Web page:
Any old pair will do, as long as you keep them sharp. We found these Ridgerock Tools 8" Pruning Shears for $10.50 with free shipping. Will they last 50 years? Probably not, especially with that neighbor of yours always borrowing and never returning your yard equipment! (You still live in that hackneyed sit-com, right?) So you'll have to buy a couple of sets. A fair estimate is probably one set every 10 years. So that's $105 more, over the lifetime of this mad project you've embarked on. Keep going!
As the immortal bard, Brett Michaels, wrote (and the immoral Miley Cyrus' covered), "Every rose has its thorn." But thankfully you can avoid the sharp sting of those thorns by covering your mitts with mitts. A thick pair of gardening gloves will prevent you from accidentally watering your roses with your own blood. (And, trust us, they do not grow up to be man-eating hell-spawn if you intentionally do this, either — so wear gloves!)
These MidWest Quality Men's Leather Work Gloves are only $1.97 with pickup at Lowe's. Assuming a similar lost / ruined / borrowed-and-not-returned schedule as the shears, you're looking at a lifetime cost of $19.70. Not bad!
Ever the master of bad timing, love's holiday comes right as winter is getting its claws dug deep into the skin of the baby new year. In the parts of the country where this means bundling up lest Jack Frost nip your nose until it turns black and falls off, that means you're going to also need to get yourself a greenhouse to keep your roses safe. For many of you, this is the part of this article where you throw your hands in the air in disgust, say, "enough is enough!" then click over to Reddit, or something.
If you're still reading, you'll be interested to hear about portable greenhouses. Sure, you can build one out of glass and wood yourself, but that assumes a lot about your carpentry skills. And, as this is not DIYnews, we'll just tell you where to buy one instead. This PlantHouse Portable Greenhouse Dome is only $99 with free shipping. Since each rosebush is about 4 feet in spherical diameter, you're going to need two of them — one for each bush. Add another $198 to our total. Egads!
Even if you buy a "disease resistant" rose bush, that doesn't mean it's disease immune; it just means that there's less of a chance of your bush catching some demon spore. Black-spot, rose rust, powdery mildew, downy mildew, cankers, honey fungus, verticillium wilt, and various species of phytophthora can all strike your plants like a ton of biological bricks. By applying a regimen of fungicide / pestiscide you can make the chances of your bush contracting something fatal even smaller.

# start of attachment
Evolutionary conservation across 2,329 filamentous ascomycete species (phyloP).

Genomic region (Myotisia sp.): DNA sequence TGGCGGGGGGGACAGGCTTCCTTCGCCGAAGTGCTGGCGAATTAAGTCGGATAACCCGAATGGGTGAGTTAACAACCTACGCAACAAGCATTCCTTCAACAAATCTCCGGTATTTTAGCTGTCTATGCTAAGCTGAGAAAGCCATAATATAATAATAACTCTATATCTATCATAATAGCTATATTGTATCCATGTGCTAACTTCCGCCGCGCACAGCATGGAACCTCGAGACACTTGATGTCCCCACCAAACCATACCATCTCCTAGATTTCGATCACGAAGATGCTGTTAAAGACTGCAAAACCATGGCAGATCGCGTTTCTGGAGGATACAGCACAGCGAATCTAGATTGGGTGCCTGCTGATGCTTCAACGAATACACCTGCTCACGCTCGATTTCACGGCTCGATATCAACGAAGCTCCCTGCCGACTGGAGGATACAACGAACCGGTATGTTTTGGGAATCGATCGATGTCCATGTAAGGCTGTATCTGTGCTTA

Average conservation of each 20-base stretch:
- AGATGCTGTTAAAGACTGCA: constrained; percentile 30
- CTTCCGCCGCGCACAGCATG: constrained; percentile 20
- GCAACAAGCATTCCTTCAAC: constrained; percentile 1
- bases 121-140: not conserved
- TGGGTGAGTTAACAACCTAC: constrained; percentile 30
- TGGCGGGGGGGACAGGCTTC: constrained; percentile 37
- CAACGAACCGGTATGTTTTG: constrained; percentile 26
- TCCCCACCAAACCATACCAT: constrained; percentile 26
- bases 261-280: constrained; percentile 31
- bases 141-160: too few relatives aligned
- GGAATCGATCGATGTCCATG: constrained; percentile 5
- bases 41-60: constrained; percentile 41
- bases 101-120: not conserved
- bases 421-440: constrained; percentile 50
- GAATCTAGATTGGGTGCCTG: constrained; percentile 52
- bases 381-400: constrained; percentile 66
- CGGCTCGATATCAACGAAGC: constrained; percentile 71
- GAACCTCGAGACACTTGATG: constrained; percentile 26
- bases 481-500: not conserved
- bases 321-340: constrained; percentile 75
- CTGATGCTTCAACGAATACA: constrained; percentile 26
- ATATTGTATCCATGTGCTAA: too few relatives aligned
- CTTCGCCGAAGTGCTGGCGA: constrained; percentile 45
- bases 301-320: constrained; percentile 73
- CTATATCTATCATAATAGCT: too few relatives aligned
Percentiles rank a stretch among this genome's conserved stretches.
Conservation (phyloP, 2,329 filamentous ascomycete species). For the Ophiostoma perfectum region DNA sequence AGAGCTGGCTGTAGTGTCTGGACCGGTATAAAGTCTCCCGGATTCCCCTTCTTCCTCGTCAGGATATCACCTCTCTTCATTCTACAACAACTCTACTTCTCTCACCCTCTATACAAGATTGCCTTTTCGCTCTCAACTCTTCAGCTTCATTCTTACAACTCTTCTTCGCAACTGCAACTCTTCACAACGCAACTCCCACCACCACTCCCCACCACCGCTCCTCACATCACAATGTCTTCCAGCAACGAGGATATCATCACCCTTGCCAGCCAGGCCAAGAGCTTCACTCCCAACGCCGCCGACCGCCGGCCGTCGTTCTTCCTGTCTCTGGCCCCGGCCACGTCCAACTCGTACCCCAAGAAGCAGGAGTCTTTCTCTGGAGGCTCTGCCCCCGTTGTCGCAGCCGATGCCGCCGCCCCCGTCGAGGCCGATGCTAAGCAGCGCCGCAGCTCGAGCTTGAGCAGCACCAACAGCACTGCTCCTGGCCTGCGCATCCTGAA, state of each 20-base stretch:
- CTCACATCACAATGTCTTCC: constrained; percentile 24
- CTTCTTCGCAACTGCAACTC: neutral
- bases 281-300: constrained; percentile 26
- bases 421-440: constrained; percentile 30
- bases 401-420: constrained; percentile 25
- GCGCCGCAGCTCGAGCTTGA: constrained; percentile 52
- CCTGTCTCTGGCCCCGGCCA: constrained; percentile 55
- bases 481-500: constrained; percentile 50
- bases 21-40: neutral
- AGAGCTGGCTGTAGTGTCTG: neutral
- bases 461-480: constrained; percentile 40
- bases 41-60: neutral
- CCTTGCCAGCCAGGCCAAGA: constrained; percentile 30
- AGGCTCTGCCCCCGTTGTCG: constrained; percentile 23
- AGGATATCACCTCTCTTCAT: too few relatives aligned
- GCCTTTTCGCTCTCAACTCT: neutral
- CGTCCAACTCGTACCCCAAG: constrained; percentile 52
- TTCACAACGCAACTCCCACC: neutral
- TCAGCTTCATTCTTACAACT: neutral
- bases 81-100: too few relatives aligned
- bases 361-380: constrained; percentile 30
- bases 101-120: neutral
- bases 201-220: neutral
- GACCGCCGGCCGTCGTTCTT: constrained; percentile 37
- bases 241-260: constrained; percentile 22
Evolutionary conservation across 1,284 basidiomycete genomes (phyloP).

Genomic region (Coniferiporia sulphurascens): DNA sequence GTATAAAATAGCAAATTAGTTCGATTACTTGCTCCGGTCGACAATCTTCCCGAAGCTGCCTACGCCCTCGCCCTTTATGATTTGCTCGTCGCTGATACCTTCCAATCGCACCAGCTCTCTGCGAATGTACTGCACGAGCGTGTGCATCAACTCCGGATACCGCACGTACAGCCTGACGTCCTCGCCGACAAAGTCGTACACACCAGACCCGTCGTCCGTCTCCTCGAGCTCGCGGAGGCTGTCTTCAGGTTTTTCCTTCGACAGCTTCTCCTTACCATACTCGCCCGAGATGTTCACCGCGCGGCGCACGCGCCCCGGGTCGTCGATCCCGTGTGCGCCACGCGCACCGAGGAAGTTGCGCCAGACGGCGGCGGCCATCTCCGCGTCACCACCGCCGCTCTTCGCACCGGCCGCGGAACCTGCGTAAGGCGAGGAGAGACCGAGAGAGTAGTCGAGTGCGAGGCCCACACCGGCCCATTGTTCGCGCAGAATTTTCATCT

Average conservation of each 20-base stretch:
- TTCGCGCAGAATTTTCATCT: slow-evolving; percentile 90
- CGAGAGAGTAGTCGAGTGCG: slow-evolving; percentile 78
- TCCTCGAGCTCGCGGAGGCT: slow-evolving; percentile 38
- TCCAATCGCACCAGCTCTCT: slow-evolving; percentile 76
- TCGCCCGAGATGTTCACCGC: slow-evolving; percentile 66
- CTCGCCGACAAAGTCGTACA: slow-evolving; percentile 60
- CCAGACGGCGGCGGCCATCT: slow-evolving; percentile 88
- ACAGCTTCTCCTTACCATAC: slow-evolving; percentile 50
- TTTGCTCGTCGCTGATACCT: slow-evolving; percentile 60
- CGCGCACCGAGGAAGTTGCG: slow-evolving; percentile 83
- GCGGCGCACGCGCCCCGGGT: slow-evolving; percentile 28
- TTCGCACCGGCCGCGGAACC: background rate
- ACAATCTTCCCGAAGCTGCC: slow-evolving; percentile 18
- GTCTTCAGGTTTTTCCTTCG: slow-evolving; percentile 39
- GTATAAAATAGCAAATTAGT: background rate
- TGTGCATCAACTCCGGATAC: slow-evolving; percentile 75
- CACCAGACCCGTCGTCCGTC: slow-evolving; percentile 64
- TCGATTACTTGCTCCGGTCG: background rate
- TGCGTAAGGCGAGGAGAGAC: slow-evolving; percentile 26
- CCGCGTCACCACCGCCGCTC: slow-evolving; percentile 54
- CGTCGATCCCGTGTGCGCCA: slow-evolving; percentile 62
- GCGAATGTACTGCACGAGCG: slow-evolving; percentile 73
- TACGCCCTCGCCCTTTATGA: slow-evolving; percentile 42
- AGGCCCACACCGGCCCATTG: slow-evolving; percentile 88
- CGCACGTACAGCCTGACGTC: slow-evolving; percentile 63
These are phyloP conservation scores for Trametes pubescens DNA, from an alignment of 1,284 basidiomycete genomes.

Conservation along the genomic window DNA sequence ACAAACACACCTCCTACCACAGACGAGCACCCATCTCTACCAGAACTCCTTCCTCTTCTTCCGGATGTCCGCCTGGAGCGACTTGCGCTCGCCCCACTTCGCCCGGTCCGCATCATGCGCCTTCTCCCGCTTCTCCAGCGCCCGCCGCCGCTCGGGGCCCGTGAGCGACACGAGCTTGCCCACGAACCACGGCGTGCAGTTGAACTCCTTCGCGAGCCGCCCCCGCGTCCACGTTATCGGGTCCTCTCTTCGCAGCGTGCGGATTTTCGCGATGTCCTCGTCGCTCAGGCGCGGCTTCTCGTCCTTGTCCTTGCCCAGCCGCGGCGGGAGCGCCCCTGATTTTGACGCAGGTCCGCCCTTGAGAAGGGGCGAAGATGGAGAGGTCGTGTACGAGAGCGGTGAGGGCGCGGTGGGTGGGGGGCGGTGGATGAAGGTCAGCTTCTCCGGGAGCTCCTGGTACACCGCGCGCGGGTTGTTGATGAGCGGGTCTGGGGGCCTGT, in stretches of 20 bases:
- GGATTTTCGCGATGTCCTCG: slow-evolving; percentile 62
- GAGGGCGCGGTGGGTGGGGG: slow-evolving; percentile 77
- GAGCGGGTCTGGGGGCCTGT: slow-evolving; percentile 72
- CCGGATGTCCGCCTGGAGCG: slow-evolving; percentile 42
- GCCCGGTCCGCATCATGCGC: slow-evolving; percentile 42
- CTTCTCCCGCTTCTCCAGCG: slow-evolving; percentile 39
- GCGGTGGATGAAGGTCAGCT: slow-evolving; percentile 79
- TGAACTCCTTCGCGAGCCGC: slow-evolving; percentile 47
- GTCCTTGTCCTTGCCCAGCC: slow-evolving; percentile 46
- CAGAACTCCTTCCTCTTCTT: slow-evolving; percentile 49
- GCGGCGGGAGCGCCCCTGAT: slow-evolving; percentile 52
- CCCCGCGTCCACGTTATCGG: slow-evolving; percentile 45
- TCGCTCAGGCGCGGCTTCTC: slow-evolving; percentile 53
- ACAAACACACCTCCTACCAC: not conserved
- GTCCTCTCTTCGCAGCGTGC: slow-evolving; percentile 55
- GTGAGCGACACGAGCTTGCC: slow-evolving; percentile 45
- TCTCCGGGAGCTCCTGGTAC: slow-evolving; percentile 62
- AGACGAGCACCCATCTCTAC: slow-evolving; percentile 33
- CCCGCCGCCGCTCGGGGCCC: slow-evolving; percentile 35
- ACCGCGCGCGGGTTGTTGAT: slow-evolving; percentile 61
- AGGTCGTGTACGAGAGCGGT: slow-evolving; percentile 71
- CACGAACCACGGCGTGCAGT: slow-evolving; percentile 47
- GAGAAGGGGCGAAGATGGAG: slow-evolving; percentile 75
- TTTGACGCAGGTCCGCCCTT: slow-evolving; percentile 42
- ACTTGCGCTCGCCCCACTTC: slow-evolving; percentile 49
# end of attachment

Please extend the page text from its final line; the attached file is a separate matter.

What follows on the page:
Oh, and you should be looking after your plant's health from day-one, as a lot of what can ail a rose is way easier to prevent than cure. Protect them by applying something like Bayer All in One Rose & Flower Care Concentrate 32-oz. Bottle ($15.19 with $9.16 s&h), which is an all-in-one pest control / fungicide / fertilizer so, boom, your job is done in one spray ... every six weeks ... for the next 50 years. Boom, indeed.
Factoring out the weeks during winter where you don't need to feed them, and basing out calculations on a 2-oz. spray (as per the directions on the bottle) on each bush, every six weeks, for 50 years, you're going to need to buy 38 bottles of this stuff. That's $925.30. Gosh. And that brings your overall total material costs to (drumroll, please): $1,415.79.
The End Result (FINALLY!)
So you'll be spending $1,415.79, in addition to a chunk of your own time caring for, protecting, nurturing, and loving some plants that will never love you back. Sounds like a lot, right? Well, the cheapest bouquet of one dozen red roses we can find is from Proflowers for $39.99 plus $12.98 for shipping, or $52.97 total. And 50 years of buying this bouquet will run you $2,648.50!
So that means that growing your own roses will save you $1,232.71! Over 50 years that's about $24.65/year. Tax free! Not bad, right? So, as we hypothesized: Growing your own roses is, to our best (shoddy, loose, off-the-cuff) estimates, a good deal. QED!